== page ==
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Stopping a butchers block top sliding about

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AJB Temple

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I have refurbished an 1886 (it is date stamped and signed) French, very nice commercial butchers block, all solid maple end grain. Having been in storage in a Chateau for over a century it has had minimal use (no dishing) and the sides surrounding the end grain blocks are beautiful birds eye maple. The block is small: about 28 " square and 8" deep, with three compression bars one way and two the other way. I can lift it on my own, but not easily. This is relevant to flipping it.

It is mounted on a frame, probably beech, which I have raised by fitting a bottom board to the legs and four pairs of double, locking wheels, to move it around.
The block is double sided. Having now been refinished and thoroughly mineral oiled, the block will slide easily off the frame. Hence my problem. A heavy block landing on my toesies does not appeal. As it did not previously have wheels, it never moved around. But now, with everything slickly oiled, the top will slide off the stand in a trice. I will use it in my new kitchen every day and it will be rolled around several times a day.

So I am looking for ideas to fix the top in place. I want to be able to flip the top regularly. Hence I would prefer not to use screw in brackets or anything that makes big holes in whichever face is pointing downwards. The block overhangs the frame by about an inch all around so a lip on the frame would be inelegant.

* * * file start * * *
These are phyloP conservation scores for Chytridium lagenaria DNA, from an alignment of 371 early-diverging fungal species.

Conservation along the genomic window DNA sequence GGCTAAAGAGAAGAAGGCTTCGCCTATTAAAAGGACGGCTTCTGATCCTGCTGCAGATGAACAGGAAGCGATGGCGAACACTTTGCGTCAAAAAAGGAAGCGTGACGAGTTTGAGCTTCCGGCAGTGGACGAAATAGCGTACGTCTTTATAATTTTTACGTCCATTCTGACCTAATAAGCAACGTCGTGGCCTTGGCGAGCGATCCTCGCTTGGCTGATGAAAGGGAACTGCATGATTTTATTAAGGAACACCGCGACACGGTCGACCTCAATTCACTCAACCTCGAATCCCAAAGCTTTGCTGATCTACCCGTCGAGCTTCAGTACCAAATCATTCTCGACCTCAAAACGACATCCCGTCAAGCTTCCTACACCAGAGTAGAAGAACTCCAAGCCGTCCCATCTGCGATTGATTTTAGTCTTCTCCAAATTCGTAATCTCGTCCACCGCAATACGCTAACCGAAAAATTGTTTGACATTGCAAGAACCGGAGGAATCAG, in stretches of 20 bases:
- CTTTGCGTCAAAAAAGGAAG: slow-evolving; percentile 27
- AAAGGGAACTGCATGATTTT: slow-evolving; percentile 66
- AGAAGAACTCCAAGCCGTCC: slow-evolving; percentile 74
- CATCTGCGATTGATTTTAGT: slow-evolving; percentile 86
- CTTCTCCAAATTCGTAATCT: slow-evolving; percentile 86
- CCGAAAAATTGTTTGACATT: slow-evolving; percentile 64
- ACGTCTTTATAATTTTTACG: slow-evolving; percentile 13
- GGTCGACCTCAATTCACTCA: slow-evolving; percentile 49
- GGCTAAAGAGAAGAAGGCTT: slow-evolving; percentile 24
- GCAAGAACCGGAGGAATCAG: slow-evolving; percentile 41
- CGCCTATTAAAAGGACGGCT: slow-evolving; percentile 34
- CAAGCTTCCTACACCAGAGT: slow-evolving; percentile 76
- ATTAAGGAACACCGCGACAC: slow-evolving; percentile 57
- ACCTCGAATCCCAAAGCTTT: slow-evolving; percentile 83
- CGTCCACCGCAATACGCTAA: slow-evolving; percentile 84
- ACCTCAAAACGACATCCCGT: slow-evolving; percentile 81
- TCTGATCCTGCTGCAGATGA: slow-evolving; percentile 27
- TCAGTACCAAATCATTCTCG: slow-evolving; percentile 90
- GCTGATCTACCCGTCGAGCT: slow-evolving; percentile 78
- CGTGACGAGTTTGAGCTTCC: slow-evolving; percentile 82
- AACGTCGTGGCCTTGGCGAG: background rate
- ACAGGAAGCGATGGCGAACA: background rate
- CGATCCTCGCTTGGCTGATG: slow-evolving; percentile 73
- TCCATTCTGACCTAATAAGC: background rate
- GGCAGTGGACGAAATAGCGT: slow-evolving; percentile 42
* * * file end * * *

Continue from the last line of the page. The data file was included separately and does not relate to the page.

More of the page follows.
Does anyone have any bright ideas for a solution? I have considered four sharp points poking into the obverse face from the frame, which leaves minimal marks and will probably be sufficient given the weight. Am I missing something obvious? Maybe rubber pads on the frame would be sufficient?
 

MusicMan

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Double-sided tape? hot melt glue? Both are reversible, and can hold firmly enough for machining.
 

AJB Temple

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Didn't think of those. Adhesives may be a problem on a mineral oiled surface, but definitely worth a try. Thanks.
 

Orraloon

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Some of the non slip mesh you can find in the kitchenware isle of the supermarket. Cut to size and job done. Has hundreds of other applications about the house and shed.
Regards
John
 

sunnybob

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Just build a lip around the edges of the stand. Doesnt need to be more than half inch proud and you can still lift the block over it.
 

Tris

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Screw a piece of angle iron to each corner of the frame so it sticks up by 15mm or so, fettle to suit your block. That's how our commercial ones used to be held on the frame.
Tris
 

AJB Temple

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Thanks all. The lip / angle iron idea does not work. The block is larger than the table it stands on. And aesthetically it does not get approval from my wife.

I have ordered some non slip pads and will given them a try.

Adrian
 

--Tom--

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If you can’t have anything coming up the sides your options are constrained to increasing friction. Either increase the surface area of contact or use something grippy
 

AJB Temple

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I took Percy's advice and bought some anti slip pads off Bezos. Fitted 8 pads on the top of the four legs and they seem to be working.
 
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